Coffee can be brewed in a number of ways, and there are brewing solutions that produce coffee to suit any preference.
Perhaps the most familiar brewing system is the standard automatic drip machine. You see them at home, at work - anywhere you need a simple, convenient way to brew a quick pot. Automatic drip machines come in a variety of capacity sizes, quality levels and prices, and most these days offer a programming option so you can set your coffee to brew when you want. This is a great option if you like your coffee the minute you put your feet on the ground in the morning.
There are also other methods that produce coffee with a fuller taste, such as a French press - steeping coffee in a French press tends to make more of the flavor come out of the beans, because obviously, the hot water has several more minutes' contact with the coffee. Another plus of the coffee press is that it requires no paper filter, and that means there's no chance of the coffee oils getting absorbed which subtracts from flavor. The French press is a great way to brew a rich cup of gourmet coffee with strong body.
Growing in popularity are the super automatic espresso machine varieties in which you only grind your gourmet coffee as you go. As their name implies, these machines do everything, you just select the amount of coffee you desire and hit "go". It is a self-contained system that grinds, brews, steams and froths (if you're making cappuccino), making it a very convenient way to have a cup of coffee that is freshly ground every time with just the touch of a button. The machines come in a variety of quality and price levels.
Old-fashioned technology can sometimes be the best solution, according to many coffee connoisseurs. Popular early in the century, vacuum coffee brewing produces a cup with pronounced body and no sediment. This infusion method is an excellent option if you enjoy a very clean coffee; however if you are used to using a French press, which produces a "thicker" cup, you may find coffee brewed this way a bit weak. Enthusiasts insist that this method produces coffee with flavor that is superior in every way.
There are essentially two kinds of coffee grinders: blade grinders and burr grinders. Blade grinders have a metal blade that basically "chops up" the coffee beans. The control you have over the fineness is how long you keep the grinder on. Coffee ground in blade grinders can be uneven in size which can lead to a brew that is not consistent. Another factor is that the longer you have the grinder on, the more heat builds up, which can alter the taste of coffee. These grinders are sufficient for basic home use, but for more sophisticated use/taste, a burr is the better option.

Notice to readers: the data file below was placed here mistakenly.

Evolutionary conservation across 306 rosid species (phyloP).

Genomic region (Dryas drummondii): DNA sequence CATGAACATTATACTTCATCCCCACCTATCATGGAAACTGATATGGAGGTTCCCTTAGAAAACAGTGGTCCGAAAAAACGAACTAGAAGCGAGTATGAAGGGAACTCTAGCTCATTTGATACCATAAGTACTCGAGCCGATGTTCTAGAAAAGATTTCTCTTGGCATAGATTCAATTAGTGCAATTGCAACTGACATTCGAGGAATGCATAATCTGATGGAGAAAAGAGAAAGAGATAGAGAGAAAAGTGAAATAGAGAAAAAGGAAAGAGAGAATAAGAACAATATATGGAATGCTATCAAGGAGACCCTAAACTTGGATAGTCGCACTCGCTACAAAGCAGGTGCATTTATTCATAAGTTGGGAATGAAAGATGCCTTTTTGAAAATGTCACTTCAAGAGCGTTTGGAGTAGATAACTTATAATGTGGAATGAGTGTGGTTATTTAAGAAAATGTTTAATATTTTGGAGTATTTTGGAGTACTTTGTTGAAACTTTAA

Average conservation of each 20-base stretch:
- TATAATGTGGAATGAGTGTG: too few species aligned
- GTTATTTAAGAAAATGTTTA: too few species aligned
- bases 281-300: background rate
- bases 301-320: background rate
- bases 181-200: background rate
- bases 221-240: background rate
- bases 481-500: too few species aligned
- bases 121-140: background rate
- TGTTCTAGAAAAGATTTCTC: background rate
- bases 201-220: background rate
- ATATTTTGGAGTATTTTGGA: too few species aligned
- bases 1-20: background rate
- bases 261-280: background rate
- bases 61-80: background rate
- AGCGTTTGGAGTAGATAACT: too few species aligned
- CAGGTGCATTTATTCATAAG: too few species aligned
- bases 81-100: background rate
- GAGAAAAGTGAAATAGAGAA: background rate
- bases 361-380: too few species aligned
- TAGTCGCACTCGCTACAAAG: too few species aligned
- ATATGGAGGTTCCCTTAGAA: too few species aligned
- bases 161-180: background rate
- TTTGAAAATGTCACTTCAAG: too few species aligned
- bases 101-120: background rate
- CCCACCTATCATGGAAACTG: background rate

Burr grinders offer a more consistent result, and are usually the choice for serious coffee enthusiasts. There are two types of burr grinders: the wheel burr and the conical burr. Wheel burr coffee grinders work by grinding the coffee beans between a wheel and a fixed surface. It's the placement of the wheel that controls the fineness of the grind. Conical burr coffee grinders are considered the cream of the crop for grinding, although they are the priciest on the market. With conical burr coffee grinders, the burr doing the grinding spins at a lower rate than the wheel burr grinder making it a more quiet option.
There is a common misunderstanding among many that coffee should be stored in the refrigerator or freezer rather than anywhere else. We're here to dispel that myth. In fact, storing your un-brewed coffee in a cold environment leads to the coffee becoming stale quicker. Any drastic change in temperature has an adverse effect on coffee, which has 3 enemies: sunlight, moisture and air. Keeping coffee in the fridge or freezer causes condensation, which is moisture. Your best bet is to purchase an airtight container and keep your coffee at room temperature and out of sunlight. This will ensure you get the freshest cup possible from your coffee.
Keep It Clean
The best coffee starts with a clean machine. Over time, lime scale builds up in coffee machines, which can slow your brewing time down and cause the coffee to be bitter. There are easy, chemical-free options for cleaning your machine, which should be done monthly, and once you experience the difference cleaning it makes, you will probably be diligent about keeping it clean!